11/07/2013 07:39 pm ET Updated Jan 23, 2014

Could Your Finances Survive a Harsh Winter?

Winter is coming.

That's both a fact of the current season, and a catch phrase from the Game of Thrones television series. Game of Thrones is set in a world where winter comes at unpredictable intervals, but when it comes it tends to be long, harsh and filled with unknown terrors.

The financial environment can be equally unforgiving. Stocks may be enjoying a long, hot summer of record prices, but that is often a precursor to a long winter for the market. Meanwhile, low interest rates and stubbornly high unemployment have kept a chill in the air for many Americans.

Coping with harsh financial conditions

So, bundle up and get ready. Here are five ways to prepare your finances for nasty weather:

  1. Creating an all-weather portfolio. Given the unpredictability of winter weather, motorists need tires that can perform in snow, ice and rain, as well as on dry roads. You also have to make sure those tires are in good shape. The financial equivalent is to make sure you have a portfolio that is diversified enough to include both growth and defensive stocks, as well as some income sources and surefire guarantees, such as savings or money market accounts. Check that all this is up-to-date by rebalancing your portfolio, selling stocks that have run their course and making sure you are earning competitive bank rates.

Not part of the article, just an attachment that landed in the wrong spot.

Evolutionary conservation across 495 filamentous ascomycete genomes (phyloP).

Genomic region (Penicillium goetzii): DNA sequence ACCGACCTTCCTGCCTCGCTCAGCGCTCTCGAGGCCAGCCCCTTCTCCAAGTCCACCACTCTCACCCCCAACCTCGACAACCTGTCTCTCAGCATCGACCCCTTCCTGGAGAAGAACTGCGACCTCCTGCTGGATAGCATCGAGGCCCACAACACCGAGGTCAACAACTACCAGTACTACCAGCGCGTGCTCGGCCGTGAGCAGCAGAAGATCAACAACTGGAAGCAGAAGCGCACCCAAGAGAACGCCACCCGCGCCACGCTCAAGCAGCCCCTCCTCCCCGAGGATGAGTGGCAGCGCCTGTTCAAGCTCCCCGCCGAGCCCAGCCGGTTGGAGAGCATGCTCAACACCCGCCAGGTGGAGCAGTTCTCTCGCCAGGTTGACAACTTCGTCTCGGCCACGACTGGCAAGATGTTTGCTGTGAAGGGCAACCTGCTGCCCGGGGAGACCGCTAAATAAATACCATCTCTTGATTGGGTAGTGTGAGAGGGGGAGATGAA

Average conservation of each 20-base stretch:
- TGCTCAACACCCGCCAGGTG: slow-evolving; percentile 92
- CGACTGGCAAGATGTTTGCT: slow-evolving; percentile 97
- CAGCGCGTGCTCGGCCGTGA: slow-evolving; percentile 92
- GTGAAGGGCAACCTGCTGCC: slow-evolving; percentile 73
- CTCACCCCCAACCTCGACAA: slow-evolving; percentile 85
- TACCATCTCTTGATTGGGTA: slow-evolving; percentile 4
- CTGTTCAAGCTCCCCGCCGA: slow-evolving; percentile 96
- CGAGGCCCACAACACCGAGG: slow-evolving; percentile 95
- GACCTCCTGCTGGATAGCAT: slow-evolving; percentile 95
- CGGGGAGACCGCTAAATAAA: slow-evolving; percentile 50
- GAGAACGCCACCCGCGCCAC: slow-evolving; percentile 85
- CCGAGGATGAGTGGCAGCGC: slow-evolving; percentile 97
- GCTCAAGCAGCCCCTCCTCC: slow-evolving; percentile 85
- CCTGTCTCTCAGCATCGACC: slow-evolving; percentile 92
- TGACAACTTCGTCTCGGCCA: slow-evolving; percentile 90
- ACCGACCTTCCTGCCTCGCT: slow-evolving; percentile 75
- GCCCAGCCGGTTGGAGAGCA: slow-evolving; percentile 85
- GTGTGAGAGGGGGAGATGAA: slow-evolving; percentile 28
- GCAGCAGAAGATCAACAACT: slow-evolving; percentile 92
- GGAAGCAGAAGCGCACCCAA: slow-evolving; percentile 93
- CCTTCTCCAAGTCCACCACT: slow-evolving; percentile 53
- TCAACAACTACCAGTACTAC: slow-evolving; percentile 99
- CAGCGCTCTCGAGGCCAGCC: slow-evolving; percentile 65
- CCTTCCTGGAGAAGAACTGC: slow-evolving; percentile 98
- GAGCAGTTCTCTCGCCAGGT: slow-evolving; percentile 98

2. Insulating against money leaks. Replacing your insulation and upgrading major appliances can save you from having money slip away to energy waste every moment of the day and night. Similarly, avoiding checking account fees, getting competitive insurance quotes and right-sizing your telecommunications packages can save you from continuous drains on your finances.
  3. Making provisions for special needs. Animals storing food or fattening up for the winter don't do it all at once -- it is a process that results from anticipating what's coming. Whether it's a down payment on a house or college tuition, you may have special needs in the future, and you'll only prepare for them adequately with a long-term plan.
  4. Keeping a reserve for heavy weather. At times of the year when a major storm may cut you off from the grocery store, it pays to have a little extra food in the pantry. In a weak job market, it makes sense to have some extra savings set aside just in case. With the average duration of unemployment at around 37 weeks, this can be an essential survival strategy.
  5. Stocking up for retirement. Look at retirement as a long season when you can no longer produce but have to live off what you've stored. This requires a long stretch of diligent saving to get ready, but also detailed planning so you'll have an accurate idea of how much you'll need. You also may find it rewarding to put off the start of this period as long as possible.

Winter can be a test of strength and will, but surviving it can make you stronger and better able to enjoy the warming of spring. People who were well prepared for the last downturn in stocks have been the best positioned to take advantage of a stock market that has more than doubled since hitting bottom in early 2009. In other words, getting ready for heavy weather takes work, but it can be rewarding.